On the morning of August 2, 1990, Iraqi armored divisions invaded the tiny emirate of Kuwait. The Iraqi Army, after its long war with Iran, had more combat experience than the US Army. The Kuwaitis had collapsed easily enough, but the invasion drew fierce condemnation from the United Nations, which demanded Hussein's withdrawal. Undeterred by the rhetoric, the Iraqi dictator massed his forces along the Saudi Arabian border and dared the world to stop him. In response, the United States led the world community in a coalition of thirty-four nations in what became known as Operation Desert Storm. Leading this charge into Iraq were the men of Eagle Troop in the U.S. Army's 2nd Armored Cavalry Regiment.
Commanded by then-Captain H. R. McMaster-who would go on to serve as National Security Advisor in the Trump administration-Eagle Troop was the lead element of the U.S. VII Corps' advance into Iraq. On February 26, 1991, Eagle Troop encountered the Tawakalna Brigade of Iraq's elite Republican Guard. By any calculation, the twelve American tanks didn't stand a chance. Yet within a mere twenty-three minutes, the M1A1 tanks of Eagle Troop destroyed more than fifty enemy vehicles and plowed a hole through the Iraqi front. History would call it the Battle of Seventy-Three Easting.
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About the Author
Mike Guardia is an internationally recognized author and military historian. A veteran of the U.S. Army, he served six years on active duty as an armor officer. He has twice been nominated for the Army Historical Foundation's Distinguished Book Award and is an active member in the Military Writers Society of America.
Johnny Heller has earned multiple Earphones Awards from AudioFile magazine, including one for Closing Time by Joe Queenan, and has earned two Audie Awards and many more nominations. Named one of the Top Fifty Narrators of the Twentieth Century by AudioFile, he has recorded over five hundred titles.
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The Fires of Babylon
Eagle Troop and the Battle of 73 Easting
By Mike Guardia
OPEN ROAD INTEGRATED MEDIACopyright © 2015 Mike Guardia
All rights reserved.
FROM THE ASHES OF VIETNAM: THE ARMY OF 1990
Major Douglas Macgregor, the operations officer (S-3) of 2d Squadron, 2d Armored Cavalry Regiment, surveyed the damage in front of him. It was unbelievable: in less than 100 hours, American ground forces had destroyed the fourth-largest army in the world. From among the huddle of POWs, one Iraqi officer made an appeal: "Why do you not go to Baghdad? You have the power. Your army rules the heavens and the earth. Do you think we love Saddam? Saddam killed our best generals. He kills everyone. Major, you must go to Baghdad and end this. You must save Iraq."
Macgregor wished he could, but orders were orders. President George Bush had already announced the cease-fire, making it clear that America's mission was to restore the sovereignty of Kuwait, not to conquer Iraq. Still, the Iraqi officer's remark that the US Army commanded "the heavens and the earth" struck a tender nerve with Macgregor. From the appearance of the battlefield, he found no cause to argue. But this victorious army was a far cry from the one Macgregor had joined in 1975. Back then, the US Army ranked just above sanitation workers in a survey of public confidence.
Emerging from Vietnam, the Army found itself crippled by a crisis of confidence and a growing culture of "apathy, decay, and intolerance." Throughout the early seventies, nearly half of the soldiers stationed in Germany and Korea admitted to drug use — including heroin, hash, and marijuana. Desertion and violent crime were on the rise and barracks became war zones in their own right as soldier gangs ruled through fear and intimidation. Racial unrest had also found its way into the Army. On one occasion, a race riot between black and white soldiers at Fort Bragg, North Carolina spread into the streets of nearby Fayetteville. In garrison communities across the country, officers, non-commissioned officers, and even their families, were frequently attacked by renegade soldiers.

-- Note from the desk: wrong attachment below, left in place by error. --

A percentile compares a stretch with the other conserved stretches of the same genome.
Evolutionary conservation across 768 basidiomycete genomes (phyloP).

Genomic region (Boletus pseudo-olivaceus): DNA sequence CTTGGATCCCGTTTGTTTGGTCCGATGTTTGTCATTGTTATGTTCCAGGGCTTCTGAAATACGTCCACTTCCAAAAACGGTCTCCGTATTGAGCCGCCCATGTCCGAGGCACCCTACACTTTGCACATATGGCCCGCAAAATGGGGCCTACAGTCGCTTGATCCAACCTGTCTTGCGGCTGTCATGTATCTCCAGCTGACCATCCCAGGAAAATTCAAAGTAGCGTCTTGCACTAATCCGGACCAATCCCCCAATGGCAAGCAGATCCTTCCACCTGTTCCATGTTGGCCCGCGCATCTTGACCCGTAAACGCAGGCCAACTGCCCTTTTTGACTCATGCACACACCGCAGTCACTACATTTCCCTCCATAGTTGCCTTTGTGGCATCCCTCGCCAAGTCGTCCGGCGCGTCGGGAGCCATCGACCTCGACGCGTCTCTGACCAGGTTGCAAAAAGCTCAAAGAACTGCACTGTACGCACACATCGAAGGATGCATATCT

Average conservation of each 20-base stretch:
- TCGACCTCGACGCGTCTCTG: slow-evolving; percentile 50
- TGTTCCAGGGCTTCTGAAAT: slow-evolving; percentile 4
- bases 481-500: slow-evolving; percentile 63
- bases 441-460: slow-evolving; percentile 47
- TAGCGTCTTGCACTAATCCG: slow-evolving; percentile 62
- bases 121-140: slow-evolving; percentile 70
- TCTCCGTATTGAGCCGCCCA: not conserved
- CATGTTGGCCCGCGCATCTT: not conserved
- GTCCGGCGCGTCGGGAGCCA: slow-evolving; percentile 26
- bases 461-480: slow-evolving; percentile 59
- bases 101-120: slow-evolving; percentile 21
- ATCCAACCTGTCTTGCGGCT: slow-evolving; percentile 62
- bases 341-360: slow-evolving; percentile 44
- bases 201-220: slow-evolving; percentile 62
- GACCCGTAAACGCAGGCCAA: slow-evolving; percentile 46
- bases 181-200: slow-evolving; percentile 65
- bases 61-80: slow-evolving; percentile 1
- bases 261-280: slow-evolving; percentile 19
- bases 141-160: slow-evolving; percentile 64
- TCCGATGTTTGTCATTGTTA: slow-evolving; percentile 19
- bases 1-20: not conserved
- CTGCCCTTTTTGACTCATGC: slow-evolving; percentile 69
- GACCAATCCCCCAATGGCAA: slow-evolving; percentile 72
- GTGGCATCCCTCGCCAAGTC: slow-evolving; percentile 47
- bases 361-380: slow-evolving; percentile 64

Amidst this public backlash from Vietnam, the Army routinely lowered its recruiting standards just to maintain its end-strength. But even with these lower entry standards and the transition to an all-volunteer force, the Army still fell 20,000 men below its quota. By 1975, nearly forty percent of new recruits had no high school diploma and many more had criminal records. Meanwhile, young officers and non-commissioned officers found themselves "trying to lead an Army stuck in Purgatory." Faced with the prospect of a thankless job, a hostile American public, and increasingly undisciplined soldiers, these young leaders began leaving the Army by the thousands.
The first attempt to revive this shattered Army began in 1973. Both at home and overseas, the Army adopted a "zero tolerance" policy for drugs and began enforcing new standards of discipline. In Europe alone, the Army discharged more than 1,300 soldiers who were known to be drug addicts, gang members, and other small-time criminals. By removing these criminals from their ranks, the Army could once again focus on training and rebuilding soldier discipline.
During the latter years of Vietnam, unit training and readiness had sunk to an all-time low. The single-minded focus on counterinsurgency had eroded many of the Army's core competencies and ignored the more immediate threat from the Communist Bloc in Eastern Europe. Furthermore, "training" had been reduced to classroom instruction — where soldiers and officers learned the theory of warfare instead of practicing their craft in the field. According to Brigadier General Robert Scales, "the most realistic peacetime battlefield for infantrymen and tankers was still the firing range."
Determined to reverse these trends, senior Army leaders established the Training and Doctrine Command (TRADOC) in 1973. TRADOC emphasized a return to realistic field-based training that focused on small unit tactics and basic combat skills. To this end, TRADOC created the Army Training and Evaluation Program (ARTEP) in 1975. As a gauge for meas uring combat readiness at the company, battalion, and brigade-level, ARTEP exposed units that "looked good in garrison, but failed to meet the standard in the field."